BravoTV / Trae Patton
Friday, Oct. 9, 2009 | 1 a.m.
There are a lot of words that could describe the chef’testants remaining this season on Top Chef: Las Vegas. Determined, for instance, or confident and creative. Monotone, applies to some, as does masterful or flailing. The words translate into their cooking each week, too, as the chefs serve up dishes that not only reflect their culinary strengths but also their mental states.
This week’s episode of Top Chef: Las Vegas started off with three words and a local tradition: the slot machine. Instead of pushing a button and waiting for the dings, whistles and lights to indicate bonanza or bust, the Top Chef slots silently gave the chef’testants their three-word Quickfire assignments comprised of a feeling, flavor or texture and regional cuisine. If only we could install these machines at McCarran Airport, tourists would run off in search of adventurous, umami, Middle Eastern eats or romantic, nutty, American cuisine instead of clutching their winnings like dogs on a bone.
Usually topnotch talent Jennifer landed among the bottom three for a scallop dish that wasn’t adventurous enough. On the opposite end of the spectrum was Kevin, whose char grilled pork wowed Florence and earned him the high stakes win (and, per his choosing, $15,000 instead of immunity.)
Then the chefs went home.
For the elimination challenge the remaining chefs were sent back to their not-so-humble abode for a home-cooked dinner party of sorts. You can guess who was doing the cooking.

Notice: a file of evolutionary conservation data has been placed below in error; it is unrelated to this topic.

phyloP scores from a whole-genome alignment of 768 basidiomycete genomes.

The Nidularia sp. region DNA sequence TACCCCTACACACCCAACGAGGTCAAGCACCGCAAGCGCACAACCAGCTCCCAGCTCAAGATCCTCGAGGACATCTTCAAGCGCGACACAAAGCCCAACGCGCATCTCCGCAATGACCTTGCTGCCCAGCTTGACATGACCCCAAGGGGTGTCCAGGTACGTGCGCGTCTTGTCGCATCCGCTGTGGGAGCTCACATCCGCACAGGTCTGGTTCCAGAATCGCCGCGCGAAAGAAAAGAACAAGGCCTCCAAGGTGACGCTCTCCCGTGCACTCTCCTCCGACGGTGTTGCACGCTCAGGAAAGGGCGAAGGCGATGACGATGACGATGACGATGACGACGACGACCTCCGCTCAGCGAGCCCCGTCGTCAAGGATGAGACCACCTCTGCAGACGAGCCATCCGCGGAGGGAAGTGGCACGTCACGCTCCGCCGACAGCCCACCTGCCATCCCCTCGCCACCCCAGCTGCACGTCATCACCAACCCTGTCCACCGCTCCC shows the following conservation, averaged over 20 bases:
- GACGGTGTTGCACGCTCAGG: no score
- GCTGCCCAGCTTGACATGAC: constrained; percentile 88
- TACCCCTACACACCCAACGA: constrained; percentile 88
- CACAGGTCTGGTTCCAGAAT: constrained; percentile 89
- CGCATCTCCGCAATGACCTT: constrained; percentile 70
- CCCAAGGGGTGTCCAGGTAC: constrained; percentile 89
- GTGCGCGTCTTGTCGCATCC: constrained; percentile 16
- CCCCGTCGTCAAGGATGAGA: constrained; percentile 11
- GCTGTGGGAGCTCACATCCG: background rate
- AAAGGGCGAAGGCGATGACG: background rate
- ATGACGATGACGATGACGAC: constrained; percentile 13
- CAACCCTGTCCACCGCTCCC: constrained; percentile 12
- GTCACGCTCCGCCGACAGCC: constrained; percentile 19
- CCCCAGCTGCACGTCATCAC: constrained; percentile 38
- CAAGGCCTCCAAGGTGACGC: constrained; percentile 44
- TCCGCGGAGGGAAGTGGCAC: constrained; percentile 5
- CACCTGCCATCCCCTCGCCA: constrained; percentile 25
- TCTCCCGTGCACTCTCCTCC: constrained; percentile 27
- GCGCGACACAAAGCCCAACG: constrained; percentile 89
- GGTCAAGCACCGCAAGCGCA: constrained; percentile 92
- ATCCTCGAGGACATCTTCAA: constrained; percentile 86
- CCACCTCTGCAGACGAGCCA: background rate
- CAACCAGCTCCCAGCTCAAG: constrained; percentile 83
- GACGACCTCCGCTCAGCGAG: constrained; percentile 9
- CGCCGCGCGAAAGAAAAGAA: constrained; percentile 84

After breaking into pairs, the teams were each given a grocery bag from a visiting chef and asked to make one family style dish for a table full of judges and chefs.
Words to describe the chef’testants: panicked, motivated, screwed.
Words to describe the judges: amused, relaxed, hungry.
Forget the ingredients in each grocery bag, the hardest part of this challenge was negotiating the limited space in the Top Chef kitchen. Ironically, the chef’testants are rooming in a house with limited cooking space, and for this challenge the four burners and grill were at a premium.
Some chefs reacted well (Team Jennifer and Kevin). Others bitched incessantly (Michael I). And still others rolled over and played possum while their partners did all the heavy lifting, physically and mentally (Ash). Finally, one fell victim to modern electricity in the form of a griddle that puttered out mid-cook (Michael V).
When dinner was served, the chef’testants practically collapsed into an exhausted heap.
Mental state: Almost broken.
However, the exhaustion of constant twists and insecurity didn’t show up in everyone’s food. Jennifer and Kevin produced a challenge-winning plate of Kobe beef ribs in a tomato-cardamom broth and Bryan and Laurine served up a respectable piece of halibut perched on a corn cake. Voltaggio junior’s take on halibut didn’t fare quite as well thanks to the mechanical mishap, and Michael’s partner, Ash, admittedly took a back seat to let the talented chef do his thing.
“It’s kind of like saying, ‘Do you mind washing paintbrushes for Picasso?’ ” Ash offered as explanation for acting as Michael’s sous chef rather than his partner. A delightfully awkward talk between the two chefs followed, reminiscent of those uncomfortable moments when one person confesses their love and the object of affection simply answers, “thanks.”
The fatal mistake this episode wasn’t Michael’s or Ash’s, as it turned out, but Ashley’s. After serving a plate of gnocchi with spot prawns that was all kinds of off the mark, the promising chef was told to pack her knives and go.
With hugs, a head held high and even tears from the usually stony Jennifer, the stressed, tangy, American did just that.